The Manual: Deluxe Winter Camping

Don't let frigid temps keep you inside. Here are five tips for deluxe winter camping.

Pitch Your Tent | Build a Snow Wall | Construct a Kitchen | Reflector Oven | Personal Touches

Pitch Your Tent

Snowy site? Here’s how John Gookin, coauthor of NOLS Winter Camping, stomps out a perfect camp:

1. Flatten an area twice the size of your tent’s footprint with your skis or snowshoes.

2. Lay out the tent (but don’t pitch it yet), then dig trenches for deadman anchors. Make the trenches six to 12 inches deep, a foot away from each corner. Gookin’s deadman of choice is a smooth, two-foot-long stick because you can pull the line and leave the stick behind (stakes, trekking or ski poles, and snow-filled stuffsacks also work). Place them perpendicular to the line of pull.

3. Tie a trucker’s hitch (easy to work with when frozen) around the anchors, making sure to keep the knot above the snow’s surface so you can adjust and untie it later.

4. Bury the deadmen and stomp snow on top.

5. Let them settle for about an hour. Before pitching your tent and piling in, you should be able to stand or kneel on your site without snowshoes or skis. The longer they sinter (consolidate into solid snow), the harder they’ll freeze–so sink the deadmen right the first time.


Pitch Your Tent | Build a Snow Wall | Construct a Kitchen | Reflector Oven | Personal Touches

Build a Snow Wall

Sculpt your own windbreak for extra shelter and warmth (but keep your shovel handy for clearing any drifts that form if it snows). Here’s how:

1. Pile snow into an arc around the windward side of your tent (a curved wall is more stable than a straight one). If the snow is wet and packable, “You can just pick up snowballs,” says Gookin. Otherwise, shovel it (he prefers a lightweight scoop like the Voile Telepro Avalanche; $40,

2. Build the wall about as high as your tent for maximum protection. For every foot the wall is high, site it a foot away from the tent–for example, a three-foot-high wall should be three feet away from the tent.

3. Spray water from your mouth onto any soft spots. It’ll freeze and prevent the wind from eating holes into the wall.

4. Windy, but not enough snow? Randy Keller, owner of Alaska’s Isuma Guideworks, advises building a lean-to out of branches and boughs, then packing snow into it. “If it’s windy, it’ll fill in on itself,” he says.


Pitch Your Tent | Build a Snow Wall | Construct a Kitchen | Reflector Oven | Personal Touches

Construct a Kitchen

Choose a site that’s protected from the wind and faces east (you’ll get morning sun with your coffee). Pack down an area large enough to fit a counter or table, plus benches, for everyone (minimum: the size of your tent’s footprint) and wait an hour. Dig in: Make a table by shoveling around its perimeter, leaving the top at snow-surface level. Use loose snow to sculpt a counter and benches. Gookin even cuts cubbies under the counter for storage and toe space. “If we go really nuts, we build a spice rack,” he says. Stick skis or snowshoes into the backs of the benches to serve as backrests.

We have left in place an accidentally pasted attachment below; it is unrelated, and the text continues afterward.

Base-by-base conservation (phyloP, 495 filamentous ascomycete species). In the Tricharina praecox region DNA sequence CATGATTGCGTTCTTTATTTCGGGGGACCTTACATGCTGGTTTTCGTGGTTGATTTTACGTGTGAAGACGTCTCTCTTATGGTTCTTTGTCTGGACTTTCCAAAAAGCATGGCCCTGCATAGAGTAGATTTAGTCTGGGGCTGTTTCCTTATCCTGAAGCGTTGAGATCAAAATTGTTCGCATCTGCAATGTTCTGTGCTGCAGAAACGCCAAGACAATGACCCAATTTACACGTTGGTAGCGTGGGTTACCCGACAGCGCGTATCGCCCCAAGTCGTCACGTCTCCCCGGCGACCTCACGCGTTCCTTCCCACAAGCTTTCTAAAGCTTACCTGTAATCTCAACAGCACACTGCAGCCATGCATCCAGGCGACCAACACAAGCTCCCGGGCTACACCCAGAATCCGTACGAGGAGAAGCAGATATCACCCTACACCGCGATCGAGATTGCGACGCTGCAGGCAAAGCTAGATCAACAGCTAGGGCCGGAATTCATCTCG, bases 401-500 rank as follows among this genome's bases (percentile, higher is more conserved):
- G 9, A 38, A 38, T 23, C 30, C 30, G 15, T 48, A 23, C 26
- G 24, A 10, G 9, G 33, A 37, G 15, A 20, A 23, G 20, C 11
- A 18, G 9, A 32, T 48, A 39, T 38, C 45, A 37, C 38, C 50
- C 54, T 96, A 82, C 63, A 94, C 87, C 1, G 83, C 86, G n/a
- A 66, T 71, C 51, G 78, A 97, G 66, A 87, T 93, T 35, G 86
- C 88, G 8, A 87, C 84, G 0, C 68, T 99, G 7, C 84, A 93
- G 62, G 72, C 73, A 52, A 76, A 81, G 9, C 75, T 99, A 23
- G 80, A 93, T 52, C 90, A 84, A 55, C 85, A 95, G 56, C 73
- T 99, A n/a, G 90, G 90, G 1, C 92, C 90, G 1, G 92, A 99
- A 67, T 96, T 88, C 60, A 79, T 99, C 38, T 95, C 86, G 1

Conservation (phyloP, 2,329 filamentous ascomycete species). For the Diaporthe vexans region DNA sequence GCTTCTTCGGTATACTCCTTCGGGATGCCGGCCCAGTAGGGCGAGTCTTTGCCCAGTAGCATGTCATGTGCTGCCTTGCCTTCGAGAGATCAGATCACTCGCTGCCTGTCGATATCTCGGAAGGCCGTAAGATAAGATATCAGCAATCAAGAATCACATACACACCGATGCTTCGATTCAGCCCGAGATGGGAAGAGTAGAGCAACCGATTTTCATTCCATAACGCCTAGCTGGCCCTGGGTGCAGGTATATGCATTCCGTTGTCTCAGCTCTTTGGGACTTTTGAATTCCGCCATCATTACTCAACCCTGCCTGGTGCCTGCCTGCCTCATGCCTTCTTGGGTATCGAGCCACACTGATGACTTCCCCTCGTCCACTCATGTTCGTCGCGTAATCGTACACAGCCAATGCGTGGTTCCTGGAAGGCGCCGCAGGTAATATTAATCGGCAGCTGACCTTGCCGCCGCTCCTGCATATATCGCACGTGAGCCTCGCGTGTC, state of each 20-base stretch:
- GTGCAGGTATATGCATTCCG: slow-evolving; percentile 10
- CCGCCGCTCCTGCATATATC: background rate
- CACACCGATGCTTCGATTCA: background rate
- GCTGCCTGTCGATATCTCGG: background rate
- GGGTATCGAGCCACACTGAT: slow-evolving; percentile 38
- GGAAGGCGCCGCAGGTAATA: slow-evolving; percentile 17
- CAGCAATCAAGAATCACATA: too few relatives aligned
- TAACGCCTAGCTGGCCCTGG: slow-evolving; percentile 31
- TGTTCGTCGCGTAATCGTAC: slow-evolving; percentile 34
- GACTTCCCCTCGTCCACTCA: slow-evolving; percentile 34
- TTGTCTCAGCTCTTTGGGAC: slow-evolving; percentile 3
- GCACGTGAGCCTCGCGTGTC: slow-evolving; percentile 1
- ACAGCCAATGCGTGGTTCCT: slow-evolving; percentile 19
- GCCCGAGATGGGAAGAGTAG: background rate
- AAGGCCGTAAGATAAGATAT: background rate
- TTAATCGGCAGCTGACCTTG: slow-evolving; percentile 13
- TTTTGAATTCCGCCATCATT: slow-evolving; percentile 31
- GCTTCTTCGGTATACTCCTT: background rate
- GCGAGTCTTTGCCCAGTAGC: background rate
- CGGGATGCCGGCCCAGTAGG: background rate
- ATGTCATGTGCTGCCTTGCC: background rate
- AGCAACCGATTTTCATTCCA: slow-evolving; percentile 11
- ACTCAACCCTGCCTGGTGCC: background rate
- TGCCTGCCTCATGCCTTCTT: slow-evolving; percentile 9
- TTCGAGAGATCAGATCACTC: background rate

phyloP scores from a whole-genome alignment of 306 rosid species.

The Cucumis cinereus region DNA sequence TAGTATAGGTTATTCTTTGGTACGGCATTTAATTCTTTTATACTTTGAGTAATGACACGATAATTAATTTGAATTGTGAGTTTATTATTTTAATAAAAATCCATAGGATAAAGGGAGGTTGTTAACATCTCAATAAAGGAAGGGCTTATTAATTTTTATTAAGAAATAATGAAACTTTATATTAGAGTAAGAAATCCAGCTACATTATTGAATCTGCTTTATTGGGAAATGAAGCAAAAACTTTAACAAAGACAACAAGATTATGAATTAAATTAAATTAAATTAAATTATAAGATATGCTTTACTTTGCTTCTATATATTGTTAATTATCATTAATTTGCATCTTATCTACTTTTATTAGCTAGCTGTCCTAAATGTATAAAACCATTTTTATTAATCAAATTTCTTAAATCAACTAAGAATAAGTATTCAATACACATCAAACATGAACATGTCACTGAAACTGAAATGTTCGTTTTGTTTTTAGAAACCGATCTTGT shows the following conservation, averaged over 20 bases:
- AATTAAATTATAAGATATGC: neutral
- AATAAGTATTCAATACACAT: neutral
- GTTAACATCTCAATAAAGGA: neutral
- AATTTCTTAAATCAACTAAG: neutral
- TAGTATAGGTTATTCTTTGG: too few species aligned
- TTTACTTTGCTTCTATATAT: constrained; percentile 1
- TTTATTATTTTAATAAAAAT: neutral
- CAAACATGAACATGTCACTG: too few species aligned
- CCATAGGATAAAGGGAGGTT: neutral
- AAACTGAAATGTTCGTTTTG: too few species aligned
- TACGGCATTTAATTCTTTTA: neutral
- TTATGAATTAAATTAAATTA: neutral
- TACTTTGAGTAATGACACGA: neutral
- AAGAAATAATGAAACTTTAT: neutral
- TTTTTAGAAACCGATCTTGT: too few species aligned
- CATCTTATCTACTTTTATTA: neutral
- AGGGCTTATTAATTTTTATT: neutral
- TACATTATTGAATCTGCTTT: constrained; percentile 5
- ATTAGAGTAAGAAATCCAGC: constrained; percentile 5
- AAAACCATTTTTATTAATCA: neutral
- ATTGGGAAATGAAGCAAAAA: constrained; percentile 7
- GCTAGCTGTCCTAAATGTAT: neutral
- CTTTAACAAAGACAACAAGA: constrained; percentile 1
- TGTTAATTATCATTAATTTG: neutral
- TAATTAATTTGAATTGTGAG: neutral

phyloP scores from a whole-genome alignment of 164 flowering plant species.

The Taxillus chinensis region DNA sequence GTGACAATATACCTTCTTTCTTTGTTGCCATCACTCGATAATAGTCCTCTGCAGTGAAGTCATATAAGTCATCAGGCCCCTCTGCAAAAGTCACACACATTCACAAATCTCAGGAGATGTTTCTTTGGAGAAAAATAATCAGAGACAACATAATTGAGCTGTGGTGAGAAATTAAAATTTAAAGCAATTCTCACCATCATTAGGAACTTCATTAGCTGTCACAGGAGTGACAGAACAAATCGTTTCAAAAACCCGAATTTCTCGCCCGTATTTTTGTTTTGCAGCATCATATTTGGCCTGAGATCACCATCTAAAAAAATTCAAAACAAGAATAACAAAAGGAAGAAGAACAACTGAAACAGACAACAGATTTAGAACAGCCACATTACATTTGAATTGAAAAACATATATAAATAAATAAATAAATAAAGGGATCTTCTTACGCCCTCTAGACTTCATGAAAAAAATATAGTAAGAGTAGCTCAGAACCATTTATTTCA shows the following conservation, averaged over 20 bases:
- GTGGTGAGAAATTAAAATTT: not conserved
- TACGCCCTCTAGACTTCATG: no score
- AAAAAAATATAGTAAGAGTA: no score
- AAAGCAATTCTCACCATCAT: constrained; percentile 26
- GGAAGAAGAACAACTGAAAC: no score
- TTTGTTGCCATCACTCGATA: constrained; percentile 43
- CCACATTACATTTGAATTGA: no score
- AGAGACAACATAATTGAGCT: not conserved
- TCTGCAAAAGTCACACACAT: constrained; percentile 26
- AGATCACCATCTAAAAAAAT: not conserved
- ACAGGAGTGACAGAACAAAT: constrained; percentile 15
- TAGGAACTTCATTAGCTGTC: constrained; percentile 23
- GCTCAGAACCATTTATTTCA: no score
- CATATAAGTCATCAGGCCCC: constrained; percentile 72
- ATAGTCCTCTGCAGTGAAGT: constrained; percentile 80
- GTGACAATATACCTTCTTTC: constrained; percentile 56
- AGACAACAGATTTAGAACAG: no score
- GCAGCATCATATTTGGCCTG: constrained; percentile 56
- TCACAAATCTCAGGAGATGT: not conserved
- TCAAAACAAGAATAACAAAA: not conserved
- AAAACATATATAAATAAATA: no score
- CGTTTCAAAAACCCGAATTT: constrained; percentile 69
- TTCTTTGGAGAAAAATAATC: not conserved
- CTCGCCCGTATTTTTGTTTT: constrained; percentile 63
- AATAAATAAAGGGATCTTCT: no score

Pitch Your Tent | Build a Snow Wall | Construct a Kitchen | Reflector Oven | Personal Touches

Bake With a Reflector Oven

Don’t just warm your hands around the campfire–use the heat to whip up fresh treats. “You can bake cookies, cornbread, pizza, coffeecake–and it only weighs a couple of pounds,” says Keller.

Made of lightweight aluminum with collapsible panels, these old-school, box-shaped ovens reflect campfire heat toward the baking tray using two slanted interior surfaces. (Try Svante Freden’s line, available at Here’s how to do it right:

1. First, build a high, hot fire (don’t let it burn down to coals). Keep plenty of dry wood stacked nearby so you can feed the flames, maintaining a constant temperature while your food bakes.

2. Put your dough on a baking sheet or piece of foil on top of the oven tray. Place the oven about a foot away from the fire to start. Check your dish periodically and move the oven closer or farther (using thick gloves!) if it’s baking too slowly or burning.

3. The treats in the front of the oven will cook faster than those in the back: Rotate the baking tray as needed so your food cooks evenly.

Pitch Your Tent | Build a Snow Wall | Construct a Kitchen | Reflector Oven | Personal Touches

Add Personal Touches

Dig a two-foot-deep pit in your vestibule. Now you have space to sit while you put on boots.

Cut a rectangle into the snow outside and sculpt shelves. Line the bottom with a piece of closed-cell foam and place water bottles on top. Put food bags on top of that, then seal with a block of snow; the insulation will keep everything from freezing.

Sleeping platform
When you slide into your bag, bounce up and down a few times to create a small depression for your hips and butt in the snow beneath you.

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